• But it’s been zoned Shepherd Elementary & Deal Middle throughout, and since Deal feeds to Wilson the only way a child living in this house would wind up at Coolidge would be if s/he didn’t do DCPS for middle school.

        For what it’s worth there’s a lot of chatter about removing Shepherd from the Deal feeder system, but it’ll be another decade at least…

      • I don’t understand what the benefit is to living here. Yeah, the houses are stately, but Shepherd/Deal/Wilson is a good school district only by DC standards; you could get a mighty nice (if not this big) place in Bethesda or Potomac for $2M and get much better schools. Plus this part of DC is not close to any retail or a metro, other than perhaps downtown Silver Spring, which in any event you have to drive to. I’d live here if I had a ton of $$ was going to drive to work and didn’t care about parking, and had enough money for private schools.

        • Not all rich people have kids. If I was in the market for a house this big I’d want to live in the city, as opposed to Bethesda or Potomac, because I don’t care about schools and I’d like to live someplace where I could quickly and cheaply Uber to bars/shopping/restaurants (my job is in VA so I’m stuck driving to work no matter what).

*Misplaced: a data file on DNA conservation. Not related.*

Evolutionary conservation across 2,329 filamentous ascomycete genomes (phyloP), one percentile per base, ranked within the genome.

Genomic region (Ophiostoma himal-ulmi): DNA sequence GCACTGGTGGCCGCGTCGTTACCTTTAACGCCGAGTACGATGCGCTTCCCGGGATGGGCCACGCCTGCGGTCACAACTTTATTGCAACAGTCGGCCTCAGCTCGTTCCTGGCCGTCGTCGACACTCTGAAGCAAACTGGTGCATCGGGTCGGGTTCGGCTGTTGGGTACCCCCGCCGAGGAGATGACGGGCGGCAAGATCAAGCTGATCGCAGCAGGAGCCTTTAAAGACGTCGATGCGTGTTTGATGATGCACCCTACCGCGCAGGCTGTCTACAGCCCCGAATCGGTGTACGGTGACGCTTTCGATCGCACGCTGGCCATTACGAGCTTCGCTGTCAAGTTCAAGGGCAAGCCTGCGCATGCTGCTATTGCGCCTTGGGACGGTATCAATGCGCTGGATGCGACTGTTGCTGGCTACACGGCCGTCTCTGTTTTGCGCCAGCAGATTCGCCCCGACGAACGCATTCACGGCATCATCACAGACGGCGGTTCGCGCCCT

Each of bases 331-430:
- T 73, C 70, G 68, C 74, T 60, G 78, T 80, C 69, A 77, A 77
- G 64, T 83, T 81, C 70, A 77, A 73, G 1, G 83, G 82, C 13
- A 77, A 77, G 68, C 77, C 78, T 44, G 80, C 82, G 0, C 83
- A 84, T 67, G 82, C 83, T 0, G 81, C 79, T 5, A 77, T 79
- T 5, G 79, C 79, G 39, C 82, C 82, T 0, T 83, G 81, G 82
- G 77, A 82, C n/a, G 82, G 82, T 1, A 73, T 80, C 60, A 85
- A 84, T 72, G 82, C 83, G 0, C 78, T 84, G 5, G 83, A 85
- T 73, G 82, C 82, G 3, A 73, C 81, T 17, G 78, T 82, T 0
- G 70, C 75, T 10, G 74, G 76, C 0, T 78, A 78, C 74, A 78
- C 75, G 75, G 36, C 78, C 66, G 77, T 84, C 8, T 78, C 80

• Same, not all people want to live in Maryland.

          • If you’re talking about a couple with no kids, then a house this big seems like overkill. But to each his or her own. Also, it’s at least a 15 minute drive from here to Columbia Heights, which is the closest neighborhood in DC that offers anything in the way of nightlife. That’s really not so close. And good lord, if my job was in Virginia and I had no kids and $2M, this is the last place I’d want to live. I’d live in Arlington or Old Town all day long.

          • Well, I think a house this big is overkill with or without kids.
            To each their own though. You couldn’t pay me to live in VA.

        • HaileUnlikely

          For the most part, I suspect that people who buy houses like this on lots like this value proximity to retail and metro significantly less than you and I do and have no desire to live in the midst of a dense urban environment. Potential buyers of this aren’t weighing it against a rowhouse in Logan or Shaw.
          .